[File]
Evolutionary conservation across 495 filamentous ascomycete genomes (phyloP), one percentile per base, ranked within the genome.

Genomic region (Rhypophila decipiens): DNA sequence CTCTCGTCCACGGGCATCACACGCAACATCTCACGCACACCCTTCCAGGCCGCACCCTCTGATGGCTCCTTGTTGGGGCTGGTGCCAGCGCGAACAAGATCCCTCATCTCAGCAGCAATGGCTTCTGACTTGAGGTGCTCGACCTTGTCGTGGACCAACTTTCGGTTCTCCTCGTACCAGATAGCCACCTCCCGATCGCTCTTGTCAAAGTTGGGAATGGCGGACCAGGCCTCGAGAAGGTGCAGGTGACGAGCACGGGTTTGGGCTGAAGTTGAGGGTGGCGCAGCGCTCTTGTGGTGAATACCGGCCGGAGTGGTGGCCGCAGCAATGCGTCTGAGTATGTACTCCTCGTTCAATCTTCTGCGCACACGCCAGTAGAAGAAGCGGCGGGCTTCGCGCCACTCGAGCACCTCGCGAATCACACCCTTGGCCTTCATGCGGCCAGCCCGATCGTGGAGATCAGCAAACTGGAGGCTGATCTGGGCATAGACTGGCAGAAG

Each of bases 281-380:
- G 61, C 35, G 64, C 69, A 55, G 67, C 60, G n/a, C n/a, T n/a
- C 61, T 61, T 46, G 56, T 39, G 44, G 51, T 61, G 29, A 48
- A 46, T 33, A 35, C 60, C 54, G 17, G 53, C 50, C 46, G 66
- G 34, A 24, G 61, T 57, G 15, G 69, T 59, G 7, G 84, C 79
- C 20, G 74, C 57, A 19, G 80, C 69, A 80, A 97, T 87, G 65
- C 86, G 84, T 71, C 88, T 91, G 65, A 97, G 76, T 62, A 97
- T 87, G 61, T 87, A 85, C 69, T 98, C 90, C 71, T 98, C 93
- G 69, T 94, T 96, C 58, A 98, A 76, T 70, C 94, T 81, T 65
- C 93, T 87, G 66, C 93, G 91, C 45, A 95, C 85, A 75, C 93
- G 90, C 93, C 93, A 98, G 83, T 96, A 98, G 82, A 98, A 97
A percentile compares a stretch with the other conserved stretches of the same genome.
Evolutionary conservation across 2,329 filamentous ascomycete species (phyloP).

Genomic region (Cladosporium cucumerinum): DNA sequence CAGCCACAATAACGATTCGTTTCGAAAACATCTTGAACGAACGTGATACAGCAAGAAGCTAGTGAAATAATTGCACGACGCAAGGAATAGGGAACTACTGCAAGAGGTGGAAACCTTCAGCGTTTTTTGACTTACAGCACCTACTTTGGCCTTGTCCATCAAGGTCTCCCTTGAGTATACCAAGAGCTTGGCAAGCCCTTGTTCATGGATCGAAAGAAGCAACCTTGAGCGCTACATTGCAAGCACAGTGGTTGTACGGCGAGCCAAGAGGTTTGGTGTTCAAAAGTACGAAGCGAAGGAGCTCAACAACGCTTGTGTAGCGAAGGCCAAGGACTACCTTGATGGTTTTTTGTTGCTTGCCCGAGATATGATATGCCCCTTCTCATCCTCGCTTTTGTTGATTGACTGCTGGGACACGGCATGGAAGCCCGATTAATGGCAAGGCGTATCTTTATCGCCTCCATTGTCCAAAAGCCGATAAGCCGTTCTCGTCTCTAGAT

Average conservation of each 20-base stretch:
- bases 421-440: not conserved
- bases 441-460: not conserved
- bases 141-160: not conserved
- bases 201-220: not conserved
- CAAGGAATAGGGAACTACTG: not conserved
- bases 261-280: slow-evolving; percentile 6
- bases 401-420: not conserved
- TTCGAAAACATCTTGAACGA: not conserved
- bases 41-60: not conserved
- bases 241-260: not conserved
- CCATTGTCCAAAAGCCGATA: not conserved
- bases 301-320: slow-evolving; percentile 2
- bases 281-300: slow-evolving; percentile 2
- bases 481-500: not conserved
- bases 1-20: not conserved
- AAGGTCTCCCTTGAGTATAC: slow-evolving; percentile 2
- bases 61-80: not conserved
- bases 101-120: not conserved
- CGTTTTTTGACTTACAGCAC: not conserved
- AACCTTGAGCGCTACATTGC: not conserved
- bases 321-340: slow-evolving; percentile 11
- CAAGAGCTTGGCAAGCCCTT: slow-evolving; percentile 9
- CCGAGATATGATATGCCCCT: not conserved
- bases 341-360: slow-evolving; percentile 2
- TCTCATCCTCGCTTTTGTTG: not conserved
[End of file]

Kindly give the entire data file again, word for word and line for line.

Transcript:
Evolutionary conservation across 495 filamentous ascomycete genomes (phyloP), one percentile per base, ranked within the genome.

Genomic region (Rhypophila decipiens): DNA sequence CTCTCGTCCACGGGCATCACACGCAACATCTCACGCACACCCTTCCAGGCCGCACCCTCTGATGGCTCCTTGTTGGGGCTGGTGCCAGCGCGAACAAGATCCCTCATCTCAGCAGCAATGGCTTCTGACTTGAGGTGCTCGACCTTGTCGTGGACCAACTTTCGGTTCTCCTCGTACCAGATAGCCACCTCCCGATCGCTCTTGTCAAAGTTGGGAATGGCGGACCAGGCCTCGAGAAGGTGCAGGTGACGAGCACGGGTTTGGGCTGAAGTTGAGGGTGGCGCAGCGCTCTTGTGGTGAATACCGGCCGGAGTGGTGGCCGCAGCAATGCGTCTGAGTATGTACTCCTCGTTCAATCTTCTGCGCACACGCCAGTAGAAGAAGCGGCGGGCTTCGCGCCACTCGAGCACCTCGCGAATCACACCCTTGGCCTTCATGCGGCCAGCCCGATCGTGGAGATCAGCAAACTGGAGGCTGATCTGGGCATAGACTGGCAGAAG

Each of bases 281-380:
- G 61, C 35, G 64, C 69, A 55, G 67, C 60, G n/a, C n/a, T n/a
- C 61, T 61, T 46, G 56, T 39, G 44, G 51, T 61, G 29, A 48
- A 46, T 33, A 35, C 60, C 54, G 17, G 53, C 50, C 46, G 66
- G 34, A 24, G 61, T 57, G 15, G 69, T 59, G 7, G 84, C 79
- C 20, G 74, C 57, A 19, G 80, C 69, A 80, A 97, T 87, G 65
- C 86, G 84, T 71, C 88, T 91, G 65, A 97, G 76, T 62, A 97
- T 87, G 61, T 87, A 85, C 69, T 98, C 90, C 71, T 98, C 93
- G 69, T 94, T 96, C 58, A 98, A 76, T 70, C 94, T 81, T 65
- C 93, T 87, G 66, C 93, G 91, C 45, A 95, C 85, A 75, C 93
- G 90, C 93, C 93, A 98, G 83, T 96, A 98, G 82, A 98, A 97
A percentile compares a stretch with the other conserved stretches of the same genome.
Evolutionary conservation across 2,329 filamentous ascomycete species (phyloP).

Genomic region (Cladosporium cucumerinum): DNA sequence CAGCCACAATAACGATTCGTTTCGAAAACATCTTGAACGAACGTGATACAGCAAGAAGCTAGTGAAATAATTGCACGACGCAAGGAATAGGGAACTACTGCAAGAGGTGGAAACCTTCAGCGTTTTTTGACTTACAGCACCTACTTTGGCCTTGTCCATCAAGGTCTCCCTTGAGTATACCAAGAGCTTGGCAAGCCCTTGTTCATGGATCGAAAGAAGCAACCTTGAGCGCTACATTGCAAGCACAGTGGTTGTACGGCGAGCCAAGAGGTTTGGTGTTCAAAAGTACGAAGCGAAGGAGCTCAACAACGCTTGTGTAGCGAAGGCCAAGGACTACCTTGATGGTTTTTTGTTGCTTGCCCGAGATATGATATGCCCCTTCTCATCCTCGCTTTTGTTGATTGACTGCTGGGACACGGCATGGAAGCCCGATTAATGGCAAGGCGTATCTTTATCGCCTCCATTGTCCAAAAGCCGATAAGCCGTTCTCGTCTCTAGAT

Average conservation of each 20-base stretch:
- bases 421-440: not conserved
- bases 441-460: not conserved
- bases 141-160: not conserved
- bases 201-220: not conserved
- CAAGGAATAGGGAACTACTG: not conserved
- bases 261-280: slow-evolving; percentile 6
- bases 401-420: not conserved
- TTCGAAAACATCTTGAACGA: not conserved
- bases 41-60: not conserved
- bases 241-260: not conserved
- CCATTGTCCAAAAGCCGATA: not conserved
- bases 301-320: slow-evolving; percentile 2
- bases 281-300: slow-evolving; percentile 2
- bases 481-500: not conserved
- bases 1-20: not conserved
- AAGGTCTCCCTTGAGTATAC: slow-evolving; percentile 2
- bases 61-80: not conserved
- bases 101-120: not conserved
- CGTTTTTTGACTTACAGCAC: not conserved
- AACCTTGAGCGCTACATTGC: not conserved
- bases 321-340: slow-evolving; percentile 11
- CAAGAGCTTGGCAAGCCCTT: slow-evolving; percentile 9
- CCGAGATATGATATGCCCCT: not conserved
- bases 341-360: slow-evolving; percentile 2
- TCTCATCCTCGCTTTTGTTG: not conserved